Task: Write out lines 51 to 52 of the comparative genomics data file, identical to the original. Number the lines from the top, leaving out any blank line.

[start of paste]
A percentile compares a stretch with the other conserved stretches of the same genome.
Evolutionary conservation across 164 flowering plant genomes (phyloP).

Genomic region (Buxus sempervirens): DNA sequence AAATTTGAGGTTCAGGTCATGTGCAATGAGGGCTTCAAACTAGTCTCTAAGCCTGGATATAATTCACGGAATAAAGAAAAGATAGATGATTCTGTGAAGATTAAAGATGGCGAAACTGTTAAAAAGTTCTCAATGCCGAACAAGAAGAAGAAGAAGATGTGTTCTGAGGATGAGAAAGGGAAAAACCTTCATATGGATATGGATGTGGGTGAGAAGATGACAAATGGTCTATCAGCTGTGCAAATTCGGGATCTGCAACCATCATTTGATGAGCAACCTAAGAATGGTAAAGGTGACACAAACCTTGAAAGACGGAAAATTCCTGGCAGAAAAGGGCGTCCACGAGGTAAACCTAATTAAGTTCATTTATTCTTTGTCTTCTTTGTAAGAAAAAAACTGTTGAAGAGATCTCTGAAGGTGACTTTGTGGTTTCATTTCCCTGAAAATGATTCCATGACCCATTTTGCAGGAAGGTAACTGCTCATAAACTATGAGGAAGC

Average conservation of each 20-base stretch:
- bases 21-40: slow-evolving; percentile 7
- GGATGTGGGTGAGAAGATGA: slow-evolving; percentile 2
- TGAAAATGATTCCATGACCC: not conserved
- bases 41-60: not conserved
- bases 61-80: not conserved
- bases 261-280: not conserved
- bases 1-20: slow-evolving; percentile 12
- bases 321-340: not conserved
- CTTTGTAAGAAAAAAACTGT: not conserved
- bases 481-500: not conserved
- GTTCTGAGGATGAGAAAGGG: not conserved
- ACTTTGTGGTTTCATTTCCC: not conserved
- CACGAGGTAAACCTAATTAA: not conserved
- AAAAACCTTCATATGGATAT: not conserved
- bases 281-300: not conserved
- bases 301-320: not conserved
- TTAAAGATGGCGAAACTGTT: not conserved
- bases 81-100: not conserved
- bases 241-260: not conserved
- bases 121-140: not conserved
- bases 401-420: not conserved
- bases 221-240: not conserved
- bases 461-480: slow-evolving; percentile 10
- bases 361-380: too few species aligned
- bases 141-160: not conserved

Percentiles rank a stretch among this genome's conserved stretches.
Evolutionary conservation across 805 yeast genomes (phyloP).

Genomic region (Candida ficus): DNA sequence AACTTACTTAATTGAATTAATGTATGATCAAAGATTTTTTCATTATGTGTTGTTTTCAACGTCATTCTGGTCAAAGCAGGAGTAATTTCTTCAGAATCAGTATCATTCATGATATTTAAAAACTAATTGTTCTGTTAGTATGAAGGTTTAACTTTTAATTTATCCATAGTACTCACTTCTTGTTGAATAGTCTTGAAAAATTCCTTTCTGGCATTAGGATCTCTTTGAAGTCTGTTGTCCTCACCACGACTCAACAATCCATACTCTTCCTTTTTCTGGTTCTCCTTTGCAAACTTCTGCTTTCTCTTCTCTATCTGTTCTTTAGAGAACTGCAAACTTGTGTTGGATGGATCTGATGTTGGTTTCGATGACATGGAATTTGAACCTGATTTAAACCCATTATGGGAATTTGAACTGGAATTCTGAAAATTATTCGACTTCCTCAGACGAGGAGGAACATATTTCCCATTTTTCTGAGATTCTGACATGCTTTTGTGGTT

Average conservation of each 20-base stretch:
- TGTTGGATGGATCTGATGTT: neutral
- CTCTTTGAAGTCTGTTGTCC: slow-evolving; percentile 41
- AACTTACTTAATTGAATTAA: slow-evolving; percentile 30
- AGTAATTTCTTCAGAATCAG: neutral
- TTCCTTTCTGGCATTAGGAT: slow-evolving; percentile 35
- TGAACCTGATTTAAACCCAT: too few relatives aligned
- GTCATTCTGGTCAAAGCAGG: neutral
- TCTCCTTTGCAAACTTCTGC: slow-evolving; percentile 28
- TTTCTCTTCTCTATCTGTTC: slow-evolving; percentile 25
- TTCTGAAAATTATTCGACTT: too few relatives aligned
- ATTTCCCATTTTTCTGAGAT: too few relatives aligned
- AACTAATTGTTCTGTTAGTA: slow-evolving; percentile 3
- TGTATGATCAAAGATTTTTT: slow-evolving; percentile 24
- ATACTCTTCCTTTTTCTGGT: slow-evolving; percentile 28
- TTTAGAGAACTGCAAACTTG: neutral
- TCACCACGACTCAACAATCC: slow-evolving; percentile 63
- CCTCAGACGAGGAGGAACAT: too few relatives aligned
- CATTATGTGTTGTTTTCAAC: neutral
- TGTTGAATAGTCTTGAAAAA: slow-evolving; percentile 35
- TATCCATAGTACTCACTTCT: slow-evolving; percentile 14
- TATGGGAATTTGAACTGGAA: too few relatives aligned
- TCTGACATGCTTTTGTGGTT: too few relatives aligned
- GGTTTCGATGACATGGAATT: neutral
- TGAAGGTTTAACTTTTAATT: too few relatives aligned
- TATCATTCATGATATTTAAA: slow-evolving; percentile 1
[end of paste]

- CATTATGTGTTGTTTTCAAC: neutral
- TGTTGAATAGTCTTGAAAAA: slow-evolving; percentile 35